Volcanic Offering knocks out a few permanents all at once and can be a fun political tool too, and you all know how I love having that option in any deck list. Beacon of Destruction is a solid, flexible five mana for five damage, and shuffling back in for another shot is a nice little bit of gravy added on. Chandra’s Ignition kicks that up to a five for, well, everyone, as long as Velomachus is still around. Even Warleader’s Helix or Lightning Helix can be fantastic chip damage or all you need to clear the way for your Dragon to have a thorough archaeological investigation of the crater where the other players’ faces were.
Damage isn’t the only way to clear a path, though. With your commander costing so much and being focused on repeated swings, I opted for board wipes that all could leave him untouched, putting the Highlander back in Elder Dragon Highlander.
Slash the Ranks has been a favorite of mine lately, thanks to leaving commanders alone while also hitting planeswalkers. It can sometimes be a bit of a pain leaving other commanders around too, but yours is just such a key part of the game plan that keeping him in play is worth it.
I’m excited to give Promise of Loyalty a shot, even if it does give them a choice of what to keep and might not prevent blocking as effectively as you’d like. Tragic Arrogance, on the other hand, can be an utter thrashing, and by and large it doesn’t affect you. You can’t quite plan around it as much as when you hold it in hand, but you can always opt to cast something else. Most of the time, you’re only going to be needing to pick your best mana rock to keep around and everything else is an easy pick.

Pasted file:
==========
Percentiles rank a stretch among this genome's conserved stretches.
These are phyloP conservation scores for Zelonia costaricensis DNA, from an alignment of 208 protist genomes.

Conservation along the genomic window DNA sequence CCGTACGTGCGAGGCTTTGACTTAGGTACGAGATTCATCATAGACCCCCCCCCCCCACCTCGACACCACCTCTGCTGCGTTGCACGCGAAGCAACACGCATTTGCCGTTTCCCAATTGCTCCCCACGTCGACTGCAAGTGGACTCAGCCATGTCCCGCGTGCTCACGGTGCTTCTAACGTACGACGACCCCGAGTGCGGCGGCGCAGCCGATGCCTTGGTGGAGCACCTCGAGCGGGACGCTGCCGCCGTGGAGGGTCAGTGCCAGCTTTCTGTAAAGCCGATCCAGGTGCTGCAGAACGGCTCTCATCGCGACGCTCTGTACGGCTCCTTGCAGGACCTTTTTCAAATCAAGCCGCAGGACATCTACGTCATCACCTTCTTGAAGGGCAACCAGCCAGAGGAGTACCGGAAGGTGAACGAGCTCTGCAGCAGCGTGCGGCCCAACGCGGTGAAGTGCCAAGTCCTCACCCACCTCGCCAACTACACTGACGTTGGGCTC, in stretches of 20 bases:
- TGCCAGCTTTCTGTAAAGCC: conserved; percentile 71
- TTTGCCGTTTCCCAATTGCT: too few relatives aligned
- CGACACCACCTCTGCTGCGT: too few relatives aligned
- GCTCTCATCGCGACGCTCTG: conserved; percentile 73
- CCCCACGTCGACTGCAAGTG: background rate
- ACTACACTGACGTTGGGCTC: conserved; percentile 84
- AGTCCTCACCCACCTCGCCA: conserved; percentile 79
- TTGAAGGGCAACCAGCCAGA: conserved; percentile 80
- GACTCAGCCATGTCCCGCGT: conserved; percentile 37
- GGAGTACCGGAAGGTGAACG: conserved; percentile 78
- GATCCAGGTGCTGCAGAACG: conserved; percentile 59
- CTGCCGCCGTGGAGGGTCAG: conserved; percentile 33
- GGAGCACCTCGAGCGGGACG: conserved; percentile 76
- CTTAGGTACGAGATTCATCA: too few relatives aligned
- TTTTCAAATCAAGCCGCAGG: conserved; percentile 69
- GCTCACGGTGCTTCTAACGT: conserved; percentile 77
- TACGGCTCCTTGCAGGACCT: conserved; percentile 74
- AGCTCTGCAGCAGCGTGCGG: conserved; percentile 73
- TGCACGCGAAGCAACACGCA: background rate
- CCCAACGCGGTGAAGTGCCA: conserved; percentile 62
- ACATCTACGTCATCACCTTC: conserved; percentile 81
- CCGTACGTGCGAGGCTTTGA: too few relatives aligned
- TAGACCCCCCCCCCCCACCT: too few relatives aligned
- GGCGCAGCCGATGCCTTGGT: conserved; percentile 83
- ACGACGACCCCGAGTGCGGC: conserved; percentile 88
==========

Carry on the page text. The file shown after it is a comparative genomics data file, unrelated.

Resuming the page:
With so much of the deck’s strategy really boiling down to “Stick Velomachus, attack, attack more” and him being such an expensive boy, I packed the deck with spells to help keep him around.
Lorehold Command and Boros Charm offer flexibility alongside protection, shifting gears depending on the board state if you ever need to pick them out of a pile of seven. Shelter is a small, cheap effect that cantrips, joined by Sejiri Shelter and a few more. I even hit up Teferi’s Protection, Akroma’s Will and a few more as well. Now, it might be better to trim a couple of these in favor of some Equipment or the like, but I really just wanted to maximize slinging spells with this deck, so that’s what I did.
With Velomachus being a hefty seven mana on his own and his trigger skewing the deck toward five-cost spells much more heavily than other decks, I wanted to pack a good jag of ramp into the list.